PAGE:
Happy 5th birthday Facebook
It may come as a surprise to find that Facebook has been around for five years. We count down a few more things you may not have known about the popular social networking site.
Today marks the fifth anniversary of Facebook that popular time-waster that so many love to hate and hate to love.
While the social networking site was launched by the now-very-rich Mark Zuckerberg and his four co-founders who no-one ever hears about on 4 February 2004, it was originally limited to Harvard University users and only made available to the rest of us in September 2006. That was a rather clever move, as just a year later the number of users had ballooned to 50 million and is now near 150 million.
Didn't know that? You might use the site everyday come on, you know you do but there's probably a lot you don't know about Facebook. Here's our top five Facebook secrets.
Facebook has a lot of older women using it.
Women over 55 are the fastest growing demographic group on the site, growing at a rate of 175.3 per cent since late September, according to InsideFacebook. In other words, your mum might be about to poke' you.
But Facebook was never designed for kids. It was originally created for university students all those years ago, so it should come as no surprise that 45 per cent of its US audience is over 26 years of age.
Facebook likes Open Source.
Facebook's relationship with open source could be described as just friends' or it's complicated,' but the social networking site has a few projects on the go and uses open source style systems to run much of the site. According to Facebook, it is the second largest PHP site by web traffic which isn't so much open source but free software, but it's something.
It also runs a massive installation of the open source database system, and is the largest user of memcached, an open source caching system originally developed to speed up LiveJournal.
Aside from day-to-day operations, Facebook is also running a few open source projects and has licenced its developer system, Facebook Open Platform, not under the GPL but a similar system called Common Public Attribution Licence last year.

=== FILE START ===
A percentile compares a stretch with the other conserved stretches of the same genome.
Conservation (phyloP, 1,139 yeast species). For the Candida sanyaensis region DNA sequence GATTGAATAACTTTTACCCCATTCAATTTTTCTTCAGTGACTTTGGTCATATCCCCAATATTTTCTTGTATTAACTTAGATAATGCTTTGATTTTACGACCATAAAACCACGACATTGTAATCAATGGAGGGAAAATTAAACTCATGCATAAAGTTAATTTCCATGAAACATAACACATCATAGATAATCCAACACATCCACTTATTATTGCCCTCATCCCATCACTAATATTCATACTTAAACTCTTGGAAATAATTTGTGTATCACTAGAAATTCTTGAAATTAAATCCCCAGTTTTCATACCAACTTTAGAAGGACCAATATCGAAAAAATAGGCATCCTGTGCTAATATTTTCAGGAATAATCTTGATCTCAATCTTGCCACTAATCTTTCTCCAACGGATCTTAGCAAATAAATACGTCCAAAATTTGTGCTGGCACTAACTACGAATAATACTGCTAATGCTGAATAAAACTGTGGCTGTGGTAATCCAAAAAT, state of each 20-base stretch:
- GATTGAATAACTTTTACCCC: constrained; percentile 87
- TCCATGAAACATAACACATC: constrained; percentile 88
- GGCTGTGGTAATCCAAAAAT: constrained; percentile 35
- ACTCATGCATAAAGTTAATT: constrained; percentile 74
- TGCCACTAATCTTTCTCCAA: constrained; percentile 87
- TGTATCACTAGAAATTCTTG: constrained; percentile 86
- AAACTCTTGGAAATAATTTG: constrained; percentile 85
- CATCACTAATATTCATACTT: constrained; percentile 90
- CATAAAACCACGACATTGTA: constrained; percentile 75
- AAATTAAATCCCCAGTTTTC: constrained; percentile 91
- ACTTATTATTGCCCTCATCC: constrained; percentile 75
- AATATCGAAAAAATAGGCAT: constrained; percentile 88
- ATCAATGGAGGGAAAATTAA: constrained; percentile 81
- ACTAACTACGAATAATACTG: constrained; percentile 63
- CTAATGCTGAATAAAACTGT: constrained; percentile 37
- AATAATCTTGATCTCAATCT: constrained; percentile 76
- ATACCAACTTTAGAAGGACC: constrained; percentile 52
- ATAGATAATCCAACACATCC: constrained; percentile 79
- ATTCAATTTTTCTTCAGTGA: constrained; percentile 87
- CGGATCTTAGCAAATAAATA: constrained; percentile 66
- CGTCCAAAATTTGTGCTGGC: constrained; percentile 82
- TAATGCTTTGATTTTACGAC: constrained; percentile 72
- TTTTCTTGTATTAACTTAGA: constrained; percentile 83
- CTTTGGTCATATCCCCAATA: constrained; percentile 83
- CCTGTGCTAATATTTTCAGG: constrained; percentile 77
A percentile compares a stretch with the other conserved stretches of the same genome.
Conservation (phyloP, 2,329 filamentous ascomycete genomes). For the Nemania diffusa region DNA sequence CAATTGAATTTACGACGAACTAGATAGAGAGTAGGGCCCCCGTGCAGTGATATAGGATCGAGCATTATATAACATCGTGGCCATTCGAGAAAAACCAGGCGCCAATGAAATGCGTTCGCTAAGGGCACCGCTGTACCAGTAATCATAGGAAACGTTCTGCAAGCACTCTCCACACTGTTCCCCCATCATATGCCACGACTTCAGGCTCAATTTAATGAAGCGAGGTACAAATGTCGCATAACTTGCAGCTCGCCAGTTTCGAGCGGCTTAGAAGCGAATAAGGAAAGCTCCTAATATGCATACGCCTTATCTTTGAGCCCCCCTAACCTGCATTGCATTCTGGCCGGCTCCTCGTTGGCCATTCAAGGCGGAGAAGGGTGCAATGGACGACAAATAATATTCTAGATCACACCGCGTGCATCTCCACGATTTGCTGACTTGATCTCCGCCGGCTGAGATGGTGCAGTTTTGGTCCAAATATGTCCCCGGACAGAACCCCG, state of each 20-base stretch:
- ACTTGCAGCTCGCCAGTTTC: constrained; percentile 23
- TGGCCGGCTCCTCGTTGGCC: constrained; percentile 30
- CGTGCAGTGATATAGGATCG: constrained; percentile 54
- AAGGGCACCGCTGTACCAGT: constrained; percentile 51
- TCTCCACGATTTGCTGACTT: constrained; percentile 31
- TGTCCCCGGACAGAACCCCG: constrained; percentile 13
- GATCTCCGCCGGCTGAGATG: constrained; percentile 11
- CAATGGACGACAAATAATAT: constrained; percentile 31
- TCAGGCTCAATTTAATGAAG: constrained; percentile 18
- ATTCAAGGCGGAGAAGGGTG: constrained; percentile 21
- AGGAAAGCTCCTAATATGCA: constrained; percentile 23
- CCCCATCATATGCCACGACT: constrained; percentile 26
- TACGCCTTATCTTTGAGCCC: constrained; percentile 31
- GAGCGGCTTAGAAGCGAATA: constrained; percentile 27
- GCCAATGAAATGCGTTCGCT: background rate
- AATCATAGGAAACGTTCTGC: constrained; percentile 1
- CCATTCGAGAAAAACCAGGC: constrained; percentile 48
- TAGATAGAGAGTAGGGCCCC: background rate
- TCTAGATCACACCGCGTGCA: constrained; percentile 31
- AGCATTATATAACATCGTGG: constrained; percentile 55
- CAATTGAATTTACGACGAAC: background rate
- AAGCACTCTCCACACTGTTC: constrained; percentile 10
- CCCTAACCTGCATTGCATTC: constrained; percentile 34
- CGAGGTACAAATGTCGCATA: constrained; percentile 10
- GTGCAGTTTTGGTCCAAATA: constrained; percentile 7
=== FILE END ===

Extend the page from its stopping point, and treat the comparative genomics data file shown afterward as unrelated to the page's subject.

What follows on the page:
Facebook is not the first Facebook.
Zuckerberg originally called the site thefacebook.com, but after deciding to take it to the web he bought the domain www.facebook.com from a software firm called AboutFace Corporation.
That firm had been using the domain to offer its own social networking software from as early as 1994. As part of its intranet product AboutFace offered and still does a system that it claims to "foster community within your organisation with an online facebook."
It is actually called "Employee Facebook." Perhaps surprisingly, this hasn't led to a lawsuit by either party.
Microsoft really likes Zuckerberg's work.
As a younger man, Zuckerberg created a music player called Synapse, which could learn listening preferences. Microsoft tried to buy it up and hire Zuckerberg but he opted to carry on with his education instead.
So the 2007 rumours that Microsoft was looking to buy the site for $6 billion weren't the first time Zuckerberg had rubbed shoulders with the software giant. He eventually sold a 1.6 per cent stake in Facebook to his suitor for $240 million.
Facebook... doesn't make that much money off of you.
It's a good thing Facebook has so many users.
According to a recent report by Deloitte sites such as Facebook just don't make that much money per user. "The book value of some social networks may be written down and some companies may fail altogether if funding dries up," said Deloitte researcher Paul Lee, according to the Telegraph.
"Average revenue per user for some of the largest new media sites is measured in just pennies per month, not pounds," he said.
Deloitte said the average revenue for a cable subscriber, newspaper reader or movie-goer is over 10 dollars. And, the analyst firm said, with the recession hitting advertising spending and video content sending storage costs soaring, it's only going to get worse.
This trouble could be why Zuckerberg recently announced plans to sell more targeted polls to corporations
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